Folk Art Creatures - Natural History Museum of Los Angeles Art...art around the world. Fantasy creatures have also played a ... What are characters like in these kinds of ... 7 Folk Art Creatures Lesson Title Dragon, ...
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Folk Art Creatures Grades 6-8
From ancient history to modern day, animals have been depicted in art around the world.
Fantasy creatures have also played a significant role in both art and literature, and they continue to do so today.
After exploring a variety of creatures from mythology, students will conceptualize their own fantasy creature and write a short narrative about it (either as an origin story or as a folk tale/legend/myth).
Students will make concept sketches and build their creatures, creating armature-based papier-mch three-dimensional sculptures.
In one classroom session before visiting the Museum, brainstorm/share ideas about fantasy creatures. Introduce or review vocabulary words related to the lesson.
During a trip to the Museum (or online), explore the fantastical creatures of the Grandes Maestros exhibit. Have students to consider what may have inspired the artists to create these works. What parts of the sculptures are realistic? What parts show fantasy?
Back in the classroom, students will design their own fantasy creature and write a short descriptive narrative or origin story for it.
Visual Art California Standards 6.2.4 -Create increasingly complex original works of art reflecting
personal choices and increased technical skill. 7.2.5 -Interpret reality and fantasy in original two-dimensional and three-
dimensional works of art. 8.2.2 -Design and create maquettes for three-dimensional sculptures. 8.2.6 -Design and create both additive and subtractive sculptures.
Duration Pre-Visit: 20-30 minutes
Visit: 20-30 minues
Post-Visit: 4-5 hour-long class sessions (modify as
Location Special Exhibits Hall
Supplies Reference materials
books, images, stories about animals (real
Pencil & paper
Newspapers a lot!
Liquid starch or papier
Bowls (for starch one
per group of students)
Cardboard or paper towel rolls (optional
Acrylic or tempera
Mixing palettes (can use aluminum foil or
Space for work to dry
Vocabulary Myth / Mythological Fantasy Narrative Origin Armature 3-D Sculpture Papier-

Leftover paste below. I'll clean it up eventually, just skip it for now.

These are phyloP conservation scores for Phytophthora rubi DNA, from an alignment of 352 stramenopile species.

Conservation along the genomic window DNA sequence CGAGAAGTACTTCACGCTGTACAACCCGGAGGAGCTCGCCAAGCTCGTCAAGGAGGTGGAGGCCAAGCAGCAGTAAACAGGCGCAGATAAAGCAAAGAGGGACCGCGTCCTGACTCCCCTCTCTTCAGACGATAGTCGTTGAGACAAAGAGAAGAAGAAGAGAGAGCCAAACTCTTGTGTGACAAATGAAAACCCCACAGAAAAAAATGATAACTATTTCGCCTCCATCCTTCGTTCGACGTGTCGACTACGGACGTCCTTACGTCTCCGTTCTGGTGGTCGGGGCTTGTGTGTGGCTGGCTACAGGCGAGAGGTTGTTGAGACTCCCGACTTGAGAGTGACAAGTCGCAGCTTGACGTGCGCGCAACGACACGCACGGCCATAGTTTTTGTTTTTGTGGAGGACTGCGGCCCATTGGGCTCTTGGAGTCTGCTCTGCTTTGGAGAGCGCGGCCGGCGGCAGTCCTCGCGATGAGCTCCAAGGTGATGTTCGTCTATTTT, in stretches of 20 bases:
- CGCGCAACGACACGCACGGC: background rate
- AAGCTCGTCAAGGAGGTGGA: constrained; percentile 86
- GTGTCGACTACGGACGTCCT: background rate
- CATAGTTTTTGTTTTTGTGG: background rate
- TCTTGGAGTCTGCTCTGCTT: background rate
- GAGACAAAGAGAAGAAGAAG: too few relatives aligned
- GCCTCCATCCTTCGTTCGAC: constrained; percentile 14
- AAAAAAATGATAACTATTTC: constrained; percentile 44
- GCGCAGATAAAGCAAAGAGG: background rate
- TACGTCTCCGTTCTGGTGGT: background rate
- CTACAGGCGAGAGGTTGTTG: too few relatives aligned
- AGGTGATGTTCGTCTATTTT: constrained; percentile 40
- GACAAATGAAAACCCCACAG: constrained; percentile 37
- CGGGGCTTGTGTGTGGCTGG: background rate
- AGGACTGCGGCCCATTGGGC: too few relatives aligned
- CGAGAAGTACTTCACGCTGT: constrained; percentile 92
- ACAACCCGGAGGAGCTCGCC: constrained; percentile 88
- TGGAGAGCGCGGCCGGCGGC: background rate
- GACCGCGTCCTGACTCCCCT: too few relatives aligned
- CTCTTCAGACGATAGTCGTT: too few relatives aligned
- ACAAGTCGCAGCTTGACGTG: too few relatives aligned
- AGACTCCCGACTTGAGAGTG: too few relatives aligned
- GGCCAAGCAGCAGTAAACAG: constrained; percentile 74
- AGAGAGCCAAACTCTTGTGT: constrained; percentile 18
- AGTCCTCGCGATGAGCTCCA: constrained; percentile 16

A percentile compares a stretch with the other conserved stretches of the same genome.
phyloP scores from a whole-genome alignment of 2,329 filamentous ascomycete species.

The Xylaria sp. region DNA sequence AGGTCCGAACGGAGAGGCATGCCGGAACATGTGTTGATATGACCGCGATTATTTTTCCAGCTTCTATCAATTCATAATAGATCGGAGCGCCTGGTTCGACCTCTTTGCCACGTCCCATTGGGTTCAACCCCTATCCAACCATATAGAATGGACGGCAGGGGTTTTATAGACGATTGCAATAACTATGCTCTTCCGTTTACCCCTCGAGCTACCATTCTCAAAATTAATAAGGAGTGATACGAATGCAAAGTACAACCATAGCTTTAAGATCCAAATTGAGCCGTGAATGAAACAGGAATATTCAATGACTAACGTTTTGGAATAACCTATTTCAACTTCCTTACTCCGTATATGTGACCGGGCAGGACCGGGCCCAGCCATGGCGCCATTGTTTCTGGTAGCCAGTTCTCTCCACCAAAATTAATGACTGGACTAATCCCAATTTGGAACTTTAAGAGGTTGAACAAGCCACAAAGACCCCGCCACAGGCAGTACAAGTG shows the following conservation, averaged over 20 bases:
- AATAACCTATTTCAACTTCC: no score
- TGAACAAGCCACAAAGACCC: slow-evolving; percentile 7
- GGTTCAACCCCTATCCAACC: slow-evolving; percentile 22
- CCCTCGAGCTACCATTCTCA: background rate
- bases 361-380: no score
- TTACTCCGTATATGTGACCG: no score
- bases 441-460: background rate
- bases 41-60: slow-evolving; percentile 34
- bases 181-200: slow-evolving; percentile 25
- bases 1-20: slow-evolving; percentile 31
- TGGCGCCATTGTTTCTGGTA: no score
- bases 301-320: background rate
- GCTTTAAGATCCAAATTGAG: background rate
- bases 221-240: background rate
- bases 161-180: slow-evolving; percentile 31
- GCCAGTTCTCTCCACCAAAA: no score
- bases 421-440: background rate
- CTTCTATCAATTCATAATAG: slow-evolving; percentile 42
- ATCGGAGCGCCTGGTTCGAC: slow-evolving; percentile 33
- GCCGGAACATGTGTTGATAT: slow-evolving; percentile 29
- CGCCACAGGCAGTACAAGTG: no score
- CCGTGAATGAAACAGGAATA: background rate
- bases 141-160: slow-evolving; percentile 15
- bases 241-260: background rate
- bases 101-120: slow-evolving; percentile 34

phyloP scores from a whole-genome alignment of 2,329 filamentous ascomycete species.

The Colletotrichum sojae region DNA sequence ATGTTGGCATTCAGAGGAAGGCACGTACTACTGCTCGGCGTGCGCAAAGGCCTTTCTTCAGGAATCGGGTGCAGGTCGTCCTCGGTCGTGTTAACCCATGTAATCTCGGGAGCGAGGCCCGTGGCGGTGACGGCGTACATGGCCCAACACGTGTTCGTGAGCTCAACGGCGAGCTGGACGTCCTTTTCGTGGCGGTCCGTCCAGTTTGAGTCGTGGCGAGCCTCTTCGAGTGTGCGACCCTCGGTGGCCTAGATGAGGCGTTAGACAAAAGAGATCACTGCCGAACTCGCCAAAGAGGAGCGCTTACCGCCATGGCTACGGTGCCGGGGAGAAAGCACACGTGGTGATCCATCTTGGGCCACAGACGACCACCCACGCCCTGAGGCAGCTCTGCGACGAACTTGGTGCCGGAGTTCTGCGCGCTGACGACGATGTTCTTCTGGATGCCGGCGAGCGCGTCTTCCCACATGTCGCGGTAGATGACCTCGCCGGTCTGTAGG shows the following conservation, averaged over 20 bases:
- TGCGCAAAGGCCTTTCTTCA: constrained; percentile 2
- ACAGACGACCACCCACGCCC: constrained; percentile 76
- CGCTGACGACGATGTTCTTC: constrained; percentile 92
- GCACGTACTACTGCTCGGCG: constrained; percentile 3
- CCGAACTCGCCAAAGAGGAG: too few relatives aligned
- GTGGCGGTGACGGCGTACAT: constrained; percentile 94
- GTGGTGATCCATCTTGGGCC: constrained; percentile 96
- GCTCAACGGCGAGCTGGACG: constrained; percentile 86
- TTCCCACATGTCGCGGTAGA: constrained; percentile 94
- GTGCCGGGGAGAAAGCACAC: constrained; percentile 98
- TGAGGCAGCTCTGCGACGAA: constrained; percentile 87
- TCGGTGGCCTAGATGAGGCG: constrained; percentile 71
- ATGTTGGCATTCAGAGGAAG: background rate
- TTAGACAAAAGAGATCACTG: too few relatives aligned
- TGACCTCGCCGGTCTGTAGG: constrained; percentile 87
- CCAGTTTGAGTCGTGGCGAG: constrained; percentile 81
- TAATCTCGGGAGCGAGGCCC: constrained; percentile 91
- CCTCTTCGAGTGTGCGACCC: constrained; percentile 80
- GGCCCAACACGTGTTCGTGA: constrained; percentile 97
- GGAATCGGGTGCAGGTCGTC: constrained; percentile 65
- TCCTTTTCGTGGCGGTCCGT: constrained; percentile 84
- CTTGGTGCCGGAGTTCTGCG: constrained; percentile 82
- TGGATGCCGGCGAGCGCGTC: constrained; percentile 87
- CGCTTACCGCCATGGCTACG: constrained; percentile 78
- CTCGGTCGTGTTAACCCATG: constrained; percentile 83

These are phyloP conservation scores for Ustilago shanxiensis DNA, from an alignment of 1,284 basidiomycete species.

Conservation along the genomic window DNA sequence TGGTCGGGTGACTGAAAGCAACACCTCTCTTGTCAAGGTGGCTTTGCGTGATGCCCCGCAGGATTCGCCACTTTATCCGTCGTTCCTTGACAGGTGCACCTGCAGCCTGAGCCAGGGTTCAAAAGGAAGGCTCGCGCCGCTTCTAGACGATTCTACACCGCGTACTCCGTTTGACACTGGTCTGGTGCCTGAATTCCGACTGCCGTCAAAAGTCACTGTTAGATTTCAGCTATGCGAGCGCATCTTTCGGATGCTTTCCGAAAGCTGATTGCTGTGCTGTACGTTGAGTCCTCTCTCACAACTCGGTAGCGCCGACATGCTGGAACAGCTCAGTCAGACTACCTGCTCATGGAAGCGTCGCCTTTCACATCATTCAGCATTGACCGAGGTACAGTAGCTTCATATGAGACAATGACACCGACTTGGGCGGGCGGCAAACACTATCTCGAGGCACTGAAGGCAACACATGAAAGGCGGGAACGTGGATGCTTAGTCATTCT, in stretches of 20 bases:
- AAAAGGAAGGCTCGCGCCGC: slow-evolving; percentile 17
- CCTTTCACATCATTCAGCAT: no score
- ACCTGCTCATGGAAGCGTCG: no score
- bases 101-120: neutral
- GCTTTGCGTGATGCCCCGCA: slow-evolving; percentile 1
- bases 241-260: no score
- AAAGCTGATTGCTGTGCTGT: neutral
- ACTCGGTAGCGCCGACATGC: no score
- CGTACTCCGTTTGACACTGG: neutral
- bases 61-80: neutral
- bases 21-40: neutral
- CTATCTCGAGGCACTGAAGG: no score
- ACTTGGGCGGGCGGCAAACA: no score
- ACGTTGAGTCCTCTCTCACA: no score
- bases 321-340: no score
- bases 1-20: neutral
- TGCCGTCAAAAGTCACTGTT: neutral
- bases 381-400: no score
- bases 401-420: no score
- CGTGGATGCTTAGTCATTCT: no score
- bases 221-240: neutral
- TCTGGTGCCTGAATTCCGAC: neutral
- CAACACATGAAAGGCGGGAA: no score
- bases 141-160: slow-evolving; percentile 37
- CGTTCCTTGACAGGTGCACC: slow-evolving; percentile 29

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Visual Art National Standards (2013) VA:Cr2.1.6aDemonstrate openness in trying new ideas, materials, methods, and approaches in
making works of art and design.
VA:Cr2.1.7aDemonstrate persistence in developing skills with various materials, methods, and approaches in creating works of art or design.
VA:Cr2.1.8aDemonstrate willingness to experiment, innovate, and take risks to pursue ideas, forms, and meanings that emerge in the process of artmaking or designing.
English Language Arts - CCSS 6-12th Writing StandardsAnchor Standard 3: narratives to develop real or imagined experiences or
events using effective technique, well-chosen details, and well-structured event sequences.
en details, and well-structured event sequences.
Artists in the Linares family from Mexico City create fantastical animals called alebrijes, which originated based on the feverish dreams of grandfather Pedro Linares. They are brightly colored papier-mch figures with tails, horns, wings, sharp teeth, and large eyes. Oaxacan artists, such as Manuel Jimenez Ramirez and Jacobo ngeles Ojeda, also incorporate the world of fantasy in their wood-carved animals by using bright colors and imaginative patterns.
References & Resources
Rooster, by Leonardo Linares Vargas, 2001, Wire and papier-mache, modeled and polychromed, from
Mexico City, Federal District, Mexico (see page 9 for image)
Dragon, Leonardo Linares Vargas, 2001, Wire and papier-mache, modeled and polychromed, from
Mexico City, Federal District, Mexico (see page 7 for image)
Jaguar by Jacobo ngeles Ojeda, 2011, Carved and polychromed wood, from San Martin Tilcajete,
Ocotln de Morelos, Oaxaca, Mexico (see page 5 for image)
Feline by Manuel Jimnez Ramrez, 2001, Carved and polychromed wood, from San Antonio Arrazola,
Santa Cruz Xoxocotln, Oaxaca, Mexico (see page 8 for image)
Rabbitnahual (alter ego), by Manuel Jimnez Ramrez, 1999, Carved and Polychromed wood, from San
Antonio Arrazola, Santa Cruz Xoxocotln, Oaxaca, Mexico (see page 6 for image)
Words, Words, Words: Folk Art TerminologyWhy It (Still) Matters, Joan M. Benedetti. Art
Documentation: Journal of the Art Libraries Society of North America, Vol 19, No.1 (Spring 2000), pp.
VIDEOS: How to Make Paper Mache Alebrijes